Justin Rose is more than familiar with starting strong at the Masters, having been the first-round leader three times in 11 career starts, and been in the top-five five times through 18 holes. But has he gathered enough experience over the years to figure out how to finish strong as well?

With a five-under 67, the low round on a sunny, scoreable Saturday at Augusta National Golf Club, the former U.S. Open champ and reigning Olympic gold medalist moved from T-6, four back of the lead, into a tie at the top with Sergio Garcia at six under through 54 holes.

The 36-year-old Englishman wasn’t fantastic off the tee, hitting just eight of 14 fairways. And he struggled to get anything out of his game early, making the turn in even-par 36. But on the back nine, Rose found his groove, making birdies on Nos. 12, 13, 15, 17 and 18 to come home in 31.

According to Rose, the more impressive part of his round wasn’t his run of birdies on the back side, but staying calm on the front when it seemed he needed to start making a charge if he wanted to get into contention.

“I knew I needed to get going for sure. But I had confidence that I would have my run,” Rose said. “I felt like I played really well all week. I felt like after the first couple of rounds, I could have significantly lower than my score was but I’ve been very patient with that. I’ve kind of known that I’ve been playing well and been thinking well and making good decisions.”

Rose recalled a specific conversation with his caddie, Mark Fulcher, on the seventh hole, after he had bogeyed the par-3 sixth to go one over on the day and fall six strokes off the lead.

“We kind of knew that we were being tested at that point in the tournament. We were playing well, but we weren’t really making inroads towards the lead, and chose to stay patient, because that’s the only choice that we really have, and it kind of paid off. Doesn’t always pay off, but on this occasion it paid off.”

By day’s end, Rose’s impressive ball-striking came through as he hit 14 of 18 greens in regulation.

In recent years, Rose has made no secret that the Masters is a tournament he truly wants to win. He has yet to miss the cut since he first played the event in 2003 and has four top-10 finishes in the last six years. His best previous finish was a T-2 in 2015, when he played in the final twosome with the eventual winner, Jordan Spieth.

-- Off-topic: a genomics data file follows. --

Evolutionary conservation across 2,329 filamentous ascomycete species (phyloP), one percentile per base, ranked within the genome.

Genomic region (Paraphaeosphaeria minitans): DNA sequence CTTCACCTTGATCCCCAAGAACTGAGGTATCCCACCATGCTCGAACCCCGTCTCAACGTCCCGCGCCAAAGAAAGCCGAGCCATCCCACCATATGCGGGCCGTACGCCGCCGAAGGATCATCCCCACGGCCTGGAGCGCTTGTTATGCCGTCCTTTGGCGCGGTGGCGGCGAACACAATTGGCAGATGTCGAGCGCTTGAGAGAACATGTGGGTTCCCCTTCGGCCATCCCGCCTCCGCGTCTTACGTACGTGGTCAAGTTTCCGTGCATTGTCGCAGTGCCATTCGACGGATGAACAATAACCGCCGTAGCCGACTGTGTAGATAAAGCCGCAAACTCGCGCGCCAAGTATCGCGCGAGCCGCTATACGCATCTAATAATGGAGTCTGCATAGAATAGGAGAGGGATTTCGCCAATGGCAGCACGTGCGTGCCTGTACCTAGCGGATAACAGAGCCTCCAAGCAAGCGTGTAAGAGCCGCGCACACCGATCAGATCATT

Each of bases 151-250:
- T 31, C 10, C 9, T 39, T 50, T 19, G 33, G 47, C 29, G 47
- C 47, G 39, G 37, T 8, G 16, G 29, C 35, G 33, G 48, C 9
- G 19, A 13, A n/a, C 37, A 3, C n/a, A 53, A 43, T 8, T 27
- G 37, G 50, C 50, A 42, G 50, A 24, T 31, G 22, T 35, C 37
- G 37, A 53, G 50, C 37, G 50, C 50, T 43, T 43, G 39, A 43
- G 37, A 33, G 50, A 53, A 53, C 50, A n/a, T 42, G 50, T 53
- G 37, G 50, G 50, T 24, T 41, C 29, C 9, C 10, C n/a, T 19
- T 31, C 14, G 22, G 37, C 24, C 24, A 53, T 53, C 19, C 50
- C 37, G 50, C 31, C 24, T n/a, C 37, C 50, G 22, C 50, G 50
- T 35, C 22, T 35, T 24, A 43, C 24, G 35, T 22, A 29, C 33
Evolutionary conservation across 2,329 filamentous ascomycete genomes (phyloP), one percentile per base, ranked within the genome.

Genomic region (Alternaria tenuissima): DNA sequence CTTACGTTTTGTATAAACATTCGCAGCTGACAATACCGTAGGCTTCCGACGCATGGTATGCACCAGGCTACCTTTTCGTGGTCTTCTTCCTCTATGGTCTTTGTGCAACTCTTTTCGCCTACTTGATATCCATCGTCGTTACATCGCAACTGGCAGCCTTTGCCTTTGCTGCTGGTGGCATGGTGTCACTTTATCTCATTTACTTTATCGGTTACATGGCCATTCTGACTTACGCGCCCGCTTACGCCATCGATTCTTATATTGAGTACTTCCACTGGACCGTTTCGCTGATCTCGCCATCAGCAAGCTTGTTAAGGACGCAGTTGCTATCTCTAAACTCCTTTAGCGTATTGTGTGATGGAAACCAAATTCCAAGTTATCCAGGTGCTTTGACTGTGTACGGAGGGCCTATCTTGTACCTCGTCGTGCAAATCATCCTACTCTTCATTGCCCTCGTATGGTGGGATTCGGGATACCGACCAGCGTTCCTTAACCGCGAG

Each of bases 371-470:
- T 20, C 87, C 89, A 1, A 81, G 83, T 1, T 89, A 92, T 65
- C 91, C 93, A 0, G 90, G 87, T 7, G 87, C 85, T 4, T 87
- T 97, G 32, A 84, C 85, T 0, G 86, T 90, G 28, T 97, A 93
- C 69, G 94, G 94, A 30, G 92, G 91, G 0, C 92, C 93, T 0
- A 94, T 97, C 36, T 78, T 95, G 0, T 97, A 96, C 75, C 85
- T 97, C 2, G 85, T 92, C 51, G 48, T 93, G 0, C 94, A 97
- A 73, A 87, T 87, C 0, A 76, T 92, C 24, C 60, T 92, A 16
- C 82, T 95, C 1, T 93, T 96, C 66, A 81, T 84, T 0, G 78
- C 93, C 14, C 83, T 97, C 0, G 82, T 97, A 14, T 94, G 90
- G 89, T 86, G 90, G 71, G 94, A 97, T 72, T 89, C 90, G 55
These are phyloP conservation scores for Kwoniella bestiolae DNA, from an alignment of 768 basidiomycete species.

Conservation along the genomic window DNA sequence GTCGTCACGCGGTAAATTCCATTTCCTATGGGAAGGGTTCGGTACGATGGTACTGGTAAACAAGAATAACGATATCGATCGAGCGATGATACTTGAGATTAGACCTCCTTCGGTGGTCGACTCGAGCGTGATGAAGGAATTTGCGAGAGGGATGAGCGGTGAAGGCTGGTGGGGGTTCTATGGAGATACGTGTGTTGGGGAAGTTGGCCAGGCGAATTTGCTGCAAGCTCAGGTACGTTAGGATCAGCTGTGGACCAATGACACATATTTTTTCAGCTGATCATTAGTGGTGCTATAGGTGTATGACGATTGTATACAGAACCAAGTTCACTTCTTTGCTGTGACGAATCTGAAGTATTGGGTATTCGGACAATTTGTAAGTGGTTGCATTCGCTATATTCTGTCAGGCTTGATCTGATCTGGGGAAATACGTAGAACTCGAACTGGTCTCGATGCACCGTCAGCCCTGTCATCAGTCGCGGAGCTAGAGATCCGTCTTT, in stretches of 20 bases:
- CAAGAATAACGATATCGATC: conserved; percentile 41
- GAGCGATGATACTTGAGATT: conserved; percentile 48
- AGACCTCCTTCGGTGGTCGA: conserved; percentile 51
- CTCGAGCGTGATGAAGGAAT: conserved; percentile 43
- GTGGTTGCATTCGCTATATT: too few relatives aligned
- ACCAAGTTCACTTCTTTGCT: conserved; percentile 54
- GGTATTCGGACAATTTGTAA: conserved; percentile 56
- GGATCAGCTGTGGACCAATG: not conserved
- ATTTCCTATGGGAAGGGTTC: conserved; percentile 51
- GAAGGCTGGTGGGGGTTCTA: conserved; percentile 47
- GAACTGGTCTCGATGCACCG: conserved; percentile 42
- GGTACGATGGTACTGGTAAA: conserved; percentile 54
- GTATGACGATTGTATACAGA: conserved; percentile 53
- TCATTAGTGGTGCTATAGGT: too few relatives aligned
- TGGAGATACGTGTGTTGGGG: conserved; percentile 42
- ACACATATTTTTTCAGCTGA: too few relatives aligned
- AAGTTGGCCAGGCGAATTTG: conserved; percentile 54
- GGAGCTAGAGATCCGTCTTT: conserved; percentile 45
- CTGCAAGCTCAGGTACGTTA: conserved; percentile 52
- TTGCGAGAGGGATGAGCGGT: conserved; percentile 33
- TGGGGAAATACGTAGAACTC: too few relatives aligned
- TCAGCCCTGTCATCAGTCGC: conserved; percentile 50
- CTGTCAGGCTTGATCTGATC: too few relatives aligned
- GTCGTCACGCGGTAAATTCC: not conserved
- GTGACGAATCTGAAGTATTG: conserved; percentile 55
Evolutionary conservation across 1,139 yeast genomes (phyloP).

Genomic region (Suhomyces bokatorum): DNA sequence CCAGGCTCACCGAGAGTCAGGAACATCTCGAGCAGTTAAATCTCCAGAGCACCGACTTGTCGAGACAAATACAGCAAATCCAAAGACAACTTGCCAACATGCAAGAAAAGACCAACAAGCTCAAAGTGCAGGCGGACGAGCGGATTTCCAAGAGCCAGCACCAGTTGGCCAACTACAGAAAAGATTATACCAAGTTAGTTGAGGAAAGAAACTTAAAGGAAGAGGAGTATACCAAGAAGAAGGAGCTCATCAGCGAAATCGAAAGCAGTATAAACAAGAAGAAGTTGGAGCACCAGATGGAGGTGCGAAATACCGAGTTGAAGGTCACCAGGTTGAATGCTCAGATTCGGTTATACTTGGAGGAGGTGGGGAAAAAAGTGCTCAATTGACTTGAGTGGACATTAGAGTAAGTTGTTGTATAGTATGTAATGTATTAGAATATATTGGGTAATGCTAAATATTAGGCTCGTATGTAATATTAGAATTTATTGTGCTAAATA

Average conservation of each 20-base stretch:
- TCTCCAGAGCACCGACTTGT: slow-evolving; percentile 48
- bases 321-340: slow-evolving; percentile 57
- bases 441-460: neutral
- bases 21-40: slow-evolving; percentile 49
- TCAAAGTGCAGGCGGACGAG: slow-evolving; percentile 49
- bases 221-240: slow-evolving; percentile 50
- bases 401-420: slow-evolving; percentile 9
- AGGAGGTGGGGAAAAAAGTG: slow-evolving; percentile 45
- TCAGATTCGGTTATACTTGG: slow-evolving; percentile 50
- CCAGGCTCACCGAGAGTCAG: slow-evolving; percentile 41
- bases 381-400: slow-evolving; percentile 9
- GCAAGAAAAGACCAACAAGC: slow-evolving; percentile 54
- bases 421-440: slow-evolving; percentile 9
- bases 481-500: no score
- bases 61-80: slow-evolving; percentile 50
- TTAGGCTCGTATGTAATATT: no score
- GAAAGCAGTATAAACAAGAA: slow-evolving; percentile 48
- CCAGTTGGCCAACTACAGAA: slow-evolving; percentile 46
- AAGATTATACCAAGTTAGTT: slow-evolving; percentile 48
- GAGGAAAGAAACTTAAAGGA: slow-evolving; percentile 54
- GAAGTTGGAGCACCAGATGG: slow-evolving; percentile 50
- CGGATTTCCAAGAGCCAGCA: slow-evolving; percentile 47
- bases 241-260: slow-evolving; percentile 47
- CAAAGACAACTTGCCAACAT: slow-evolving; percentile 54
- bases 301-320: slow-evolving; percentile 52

Long removed from his coming-out party as an amateur at the 1998 Open Championship, having won 13 times on the PGA and European tours, Rose is at a point where it’s about quality, not quantity.

“I’m in the doing phase of my career,” Rose said in a recent Golf Digest podcast. “It’s not going to happen unless I make it happen now. I’m not going to stumble across it. I’ve put in the hard yards and I’ve got the experience under my belt. So now it’s about execution and performance.”

Being prepared for the Masters was so important to Rose that he decided to skip the WGC-Dell Match Play Championship and instead play the Shell Houston Open to get one more stroke-play event in before coming to Augusta.

Excited to play once again in the Masters after his impressive performance at the Rio Olympics last August, Rose wasn’t going to let his enthusiasm get the best of him. He was among the last players in the field to arrive at Augusta, cognizant that the wet weather forecast on Monday would prohibit getting in any real practice anyway. (He had already been to Augusta the previous Monday on a scouting trip with Henrik Stenson.)

If patience was his friend on Saturday, Rose knows he’ll need more of it again during the final round if he hopes to slip on the green jacket.

“I’m in a great position going into tomorrow,” he said. “I think had I been two or three shots behind, I still would have felt that I was in great position going into tomorrow, which leads me to understand everybody’s mind‑set behind me. So it means that I have to stay positive tomorrow.”

He also knows he has the advantage of successful experiences in significant tournaments to lean on, his triumph in the U.S. Open at Merion nearly four years ago giving him reason to be confident. Save for Spieth, sitting two strokes back, no other player in the top seven knows what winning a major actually feels like.

Rose has finished strong in big events before. There’s no reason to think he can’t do it again on Sunday at Augusta. — By Ryan Herrington